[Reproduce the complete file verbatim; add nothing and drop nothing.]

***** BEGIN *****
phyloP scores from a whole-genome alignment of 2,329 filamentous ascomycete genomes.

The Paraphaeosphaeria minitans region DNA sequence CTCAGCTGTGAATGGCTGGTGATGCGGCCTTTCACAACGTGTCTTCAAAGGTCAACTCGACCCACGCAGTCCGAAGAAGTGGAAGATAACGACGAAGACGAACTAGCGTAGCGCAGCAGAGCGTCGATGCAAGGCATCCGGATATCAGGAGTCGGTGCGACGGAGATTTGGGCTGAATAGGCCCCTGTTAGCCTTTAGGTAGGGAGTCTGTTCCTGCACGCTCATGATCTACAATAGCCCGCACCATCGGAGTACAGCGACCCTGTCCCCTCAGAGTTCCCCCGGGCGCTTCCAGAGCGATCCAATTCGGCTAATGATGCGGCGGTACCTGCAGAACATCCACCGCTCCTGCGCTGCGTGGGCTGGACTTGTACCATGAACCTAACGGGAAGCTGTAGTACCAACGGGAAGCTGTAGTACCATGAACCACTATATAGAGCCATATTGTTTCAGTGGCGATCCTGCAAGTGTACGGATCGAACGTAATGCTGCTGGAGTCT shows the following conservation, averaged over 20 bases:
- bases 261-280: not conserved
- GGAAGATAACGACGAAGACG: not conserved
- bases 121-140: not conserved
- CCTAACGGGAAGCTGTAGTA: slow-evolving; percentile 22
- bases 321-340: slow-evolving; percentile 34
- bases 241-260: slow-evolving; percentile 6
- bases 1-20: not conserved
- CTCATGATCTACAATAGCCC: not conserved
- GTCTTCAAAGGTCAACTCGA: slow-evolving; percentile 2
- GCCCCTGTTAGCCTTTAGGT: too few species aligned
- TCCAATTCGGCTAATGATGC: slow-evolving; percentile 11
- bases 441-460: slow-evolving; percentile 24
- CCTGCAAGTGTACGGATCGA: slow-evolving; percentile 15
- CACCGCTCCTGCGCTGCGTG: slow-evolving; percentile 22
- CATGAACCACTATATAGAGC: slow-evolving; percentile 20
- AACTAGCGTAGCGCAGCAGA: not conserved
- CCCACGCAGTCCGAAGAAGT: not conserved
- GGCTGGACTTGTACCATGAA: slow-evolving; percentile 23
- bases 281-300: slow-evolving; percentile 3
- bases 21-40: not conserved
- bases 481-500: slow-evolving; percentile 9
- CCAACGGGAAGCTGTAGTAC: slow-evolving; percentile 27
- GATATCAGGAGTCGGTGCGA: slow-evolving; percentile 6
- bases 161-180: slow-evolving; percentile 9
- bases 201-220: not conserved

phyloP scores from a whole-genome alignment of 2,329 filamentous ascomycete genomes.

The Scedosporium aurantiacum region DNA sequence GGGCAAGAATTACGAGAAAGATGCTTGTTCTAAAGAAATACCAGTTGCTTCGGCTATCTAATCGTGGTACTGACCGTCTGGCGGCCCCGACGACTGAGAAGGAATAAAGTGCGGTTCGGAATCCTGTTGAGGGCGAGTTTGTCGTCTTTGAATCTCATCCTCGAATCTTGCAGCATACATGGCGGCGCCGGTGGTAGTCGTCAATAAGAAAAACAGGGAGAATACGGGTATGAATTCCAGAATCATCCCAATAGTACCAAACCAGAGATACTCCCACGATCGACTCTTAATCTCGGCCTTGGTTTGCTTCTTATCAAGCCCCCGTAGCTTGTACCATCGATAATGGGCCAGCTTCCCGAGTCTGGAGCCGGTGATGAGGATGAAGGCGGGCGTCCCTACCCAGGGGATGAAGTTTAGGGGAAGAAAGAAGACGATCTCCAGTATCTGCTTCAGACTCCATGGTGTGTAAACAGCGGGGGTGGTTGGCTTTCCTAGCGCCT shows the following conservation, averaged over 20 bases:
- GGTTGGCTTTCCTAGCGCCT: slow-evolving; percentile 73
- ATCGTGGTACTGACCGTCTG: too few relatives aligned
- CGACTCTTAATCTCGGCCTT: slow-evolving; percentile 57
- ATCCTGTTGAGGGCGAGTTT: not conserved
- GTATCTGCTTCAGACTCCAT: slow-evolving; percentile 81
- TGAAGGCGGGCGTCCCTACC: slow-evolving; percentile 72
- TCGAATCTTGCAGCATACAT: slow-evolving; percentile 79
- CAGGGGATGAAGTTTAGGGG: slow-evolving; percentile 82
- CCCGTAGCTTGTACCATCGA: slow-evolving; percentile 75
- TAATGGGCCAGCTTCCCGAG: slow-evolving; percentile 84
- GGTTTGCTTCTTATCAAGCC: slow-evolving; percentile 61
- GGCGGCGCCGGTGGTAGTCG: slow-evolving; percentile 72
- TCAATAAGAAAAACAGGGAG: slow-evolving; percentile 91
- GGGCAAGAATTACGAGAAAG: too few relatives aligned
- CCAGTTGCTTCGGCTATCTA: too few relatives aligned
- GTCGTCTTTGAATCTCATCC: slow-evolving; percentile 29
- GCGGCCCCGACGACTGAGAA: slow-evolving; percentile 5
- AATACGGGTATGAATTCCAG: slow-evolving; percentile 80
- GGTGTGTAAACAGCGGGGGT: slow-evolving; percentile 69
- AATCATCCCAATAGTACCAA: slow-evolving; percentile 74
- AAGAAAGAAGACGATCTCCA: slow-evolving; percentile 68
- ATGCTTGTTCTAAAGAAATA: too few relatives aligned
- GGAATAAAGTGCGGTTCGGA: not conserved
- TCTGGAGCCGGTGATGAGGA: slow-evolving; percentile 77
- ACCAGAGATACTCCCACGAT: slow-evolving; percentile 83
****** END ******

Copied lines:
phyloP scores from a whole-genome alignment of 2,329 filamentous ascomycete genomes.

The Paraphaeosphaeria minitans region DNA sequence CTCAGCTGTGAATGGCTGGTGATGCGGCCTTTCACAACGTGTCTTCAAAGGTCAACTCGACCCACGCAGTCCGAAGAAGTGGAAGATAACGACGAAGACGAACTAGCGTAGCGCAGCAGAGCGTCGATGCAAGGCATCCGGATATCAGGAGTCGGTGCGACGGAGATTTGGGCTGAATAGGCCCCTGTTAGCCTTTAGGTAGGGAGTCTGTTCCTGCACGCTCATGATCTACAATAGCCCGCACCATCGGAGTACAGCGACCCTGTCCCCTCAGAGTTCCCCCGGGCGCTTCCAGAGCGATCCAATTCGGCTAATGATGCGGCGGTACCTGCAGAACATCCACCGCTCCTGCGCTGCGTGGGCTGGACTTGTACCATGAACCTAACGGGAAGCTGTAGTACCAACGGGAAGCTGTAGTACCATGAACCACTATATAGAGCCATATTGTTTCAGTGGCGATCCTGCAAGTGTACGGATCGAACGTAATGCTGCTGGAGTCT shows the following conservation, averaged over 20 bases:
- bases 261-280: not conserved
- GGAAGATAACGACGAAGACG: not conserved
- bases 121-140: not conserved
- CCTAACGGGAAGCTGTAGTA: slow-evolving; percentile 22
- bases 321-340: slow-evolving; percentile 34
- bases 241-260: slow-evolving; percentile 6
- bases 1-20: not conserved
- CTCATGATCTACAATAGCCC: not conserved
- GTCTTCAAAGGTCAACTCGA: slow-evolving; percentile 2
- GCCCCTGTTAGCCTTTAGGT: too few species aligned
- TCCAATTCGGCTAATGATGC: slow-evolving; percentile 11
- bases 441-460: slow-evolving; percentile 24
- CCTGCAAGTGTACGGATCGA: slow-evolving; percentile 15
- CACCGCTCCTGCGCTGCGTG: slow-evolving; percentile 22
- CATGAACCACTATATAGAGC: slow-evolving; percentile 20
- AACTAGCGTAGCGCAGCAGA: not conserved
- CCCACGCAGTCCGAAGAAGT: not conserved
- GGCTGGACTTGTACCATGAA: slow-evolving; percentile 23
- bases 281-300: slow-evolving; percentile 3
- bases 21-40: not conserved
- bases 481-500: slow-evolving; percentile 9
- CCAACGGGAAGCTGTAGTAC: slow-evolving; percentile 27
- GATATCAGGAGTCGGTGCGA: slow-evolving; percentile 6
- bases 161-180: slow-evolving; percentile 9
- bases 201-220: not conserved

phyloP scores from a whole-genome alignment of 2,329 filamentous ascomycete genomes.

The Scedosporium aurantiacum region DNA sequence GGGCAAGAATTACGAGAAAGATGCTTGTTCTAAAGAAATACCAGTTGCTTCGGCTATCTAATCGTGGTACTGACCGTCTGGCGGCCCCGACGACTGAGAAGGAATAAAGTGCGGTTCGGAATCCTGTTGAGGGCGAGTTTGTCGTCTTTGAATCTCATCCTCGAATCTTGCAGCATACATGGCGGCGCCGGTGGTAGTCGTCAATAAGAAAAACAGGGAGAATACGGGTATGAATTCCAGAATCATCCCAATAGTACCAAACCAGAGATACTCCCACGATCGACTCTTAATCTCGGCCTTGGTTTGCTTCTTATCAAGCCCCCGTAGCTTGTACCATCGATAATGGGCCAGCTTCCCGAGTCTGGAGCCGGTGATGAGGATGAAGGCGGGCGTCCCTACCCAGGGGATGAAGTTTAGGGGAAGAAAGAAGACGATCTCCAGTATCTGCTTCAGACTCCATGGTGTGTAAACAGCGGGGGTGGTTGGCTTTCCTAGCGCCT shows the following conservation, averaged over 20 bases:
- GGTTGGCTTTCCTAGCGCCT: slow-evolving; percentile 73
- ATCGTGGTACTGACCGTCTG: too few relatives aligned
- CGACTCTTAATCTCGGCCTT: slow-evolving; percentile 57
- ATCCTGTTGAGGGCGAGTTT: not conserved
- GTATCTGCTTCAGACTCCAT: slow-evolving; percentile 81
- TGAAGGCGGGCGTCCCTACC: slow-evolving; percentile 72
- TCGAATCTTGCAGCATACAT: slow-evolving; percentile 79
- CAGGGGATGAAGTTTAGGGG: slow-evolving; percentile 82
- CCCGTAGCTTGTACCATCGA: slow-evolving; percentile 75
- TAATGGGCCAGCTTCCCGAG: slow-evolving; percentile 84
- GGTTTGCTTCTTATCAAGCC: slow-evolving; percentile 61
- GGCGGCGCCGGTGGTAGTCG: slow-evolving; percentile 72
- TCAATAAGAAAAACAGGGAG: slow-evolving; percentile 91
- GGGCAAGAATTACGAGAAAG: too few relatives aligned
- CCAGTTGCTTCGGCTATCTA: too few relatives aligned
- GTCGTCTTTGAATCTCATCC: slow-evolving; percentile 29
- GCGGCCCCGACGACTGAGAA: slow-evolving; percentile 5
- AATACGGGTATGAATTCCAG: slow-evolving; percentile 80
- GGTGTGTAAACAGCGGGGGT: slow-evolving; percentile 69
- AATCATCCCAATAGTACCAA: slow-evolving; percentile 74
- AAGAAAGAAGACGATCTCCA: slow-evolving; percentile 68
- ATGCTTGTTCTAAAGAAATA: too few relatives aligned
- GGAATAAAGTGCGGTTCGGA: not conserved
- TCTGGAGCCGGTGATGAGGA: slow-evolving; percentile 77
- ACCAGAGATACTCCCACGAT: slow-evolving; percentile 83